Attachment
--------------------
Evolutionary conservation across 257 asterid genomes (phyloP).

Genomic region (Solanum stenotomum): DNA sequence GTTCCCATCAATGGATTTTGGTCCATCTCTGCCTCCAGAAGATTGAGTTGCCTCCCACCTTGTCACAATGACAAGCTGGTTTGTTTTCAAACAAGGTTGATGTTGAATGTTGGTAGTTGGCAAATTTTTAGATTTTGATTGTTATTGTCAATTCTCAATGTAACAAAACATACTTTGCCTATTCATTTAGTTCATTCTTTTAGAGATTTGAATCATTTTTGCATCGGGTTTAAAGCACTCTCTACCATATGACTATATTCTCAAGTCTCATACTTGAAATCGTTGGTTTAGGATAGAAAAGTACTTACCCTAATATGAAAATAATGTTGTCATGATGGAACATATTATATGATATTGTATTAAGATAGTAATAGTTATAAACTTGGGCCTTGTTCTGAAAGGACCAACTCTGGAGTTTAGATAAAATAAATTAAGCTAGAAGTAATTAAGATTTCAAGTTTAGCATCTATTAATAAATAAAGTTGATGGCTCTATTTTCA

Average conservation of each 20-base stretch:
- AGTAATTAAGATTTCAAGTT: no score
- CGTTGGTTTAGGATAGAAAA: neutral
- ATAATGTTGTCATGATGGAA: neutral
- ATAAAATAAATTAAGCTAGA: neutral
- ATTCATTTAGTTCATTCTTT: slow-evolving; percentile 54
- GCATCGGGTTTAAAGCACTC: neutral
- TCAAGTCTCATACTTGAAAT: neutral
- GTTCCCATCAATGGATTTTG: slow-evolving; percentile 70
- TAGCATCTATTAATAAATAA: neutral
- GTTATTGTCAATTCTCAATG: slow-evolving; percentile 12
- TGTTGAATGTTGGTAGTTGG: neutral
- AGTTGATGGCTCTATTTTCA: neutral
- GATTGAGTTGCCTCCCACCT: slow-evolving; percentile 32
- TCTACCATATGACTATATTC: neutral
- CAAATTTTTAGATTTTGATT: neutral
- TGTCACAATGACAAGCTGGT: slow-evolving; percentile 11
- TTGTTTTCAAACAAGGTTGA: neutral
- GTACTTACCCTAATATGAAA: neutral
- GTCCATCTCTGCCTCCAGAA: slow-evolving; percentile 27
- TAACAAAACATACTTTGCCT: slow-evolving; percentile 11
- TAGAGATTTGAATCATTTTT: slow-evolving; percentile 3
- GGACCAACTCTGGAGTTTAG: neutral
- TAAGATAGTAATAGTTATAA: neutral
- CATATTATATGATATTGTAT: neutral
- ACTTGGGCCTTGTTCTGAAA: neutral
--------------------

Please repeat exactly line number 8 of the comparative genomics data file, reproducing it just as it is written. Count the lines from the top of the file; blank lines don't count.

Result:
- ATTCATTTAGTTCATTCTTT: slow-evolving; percentile 54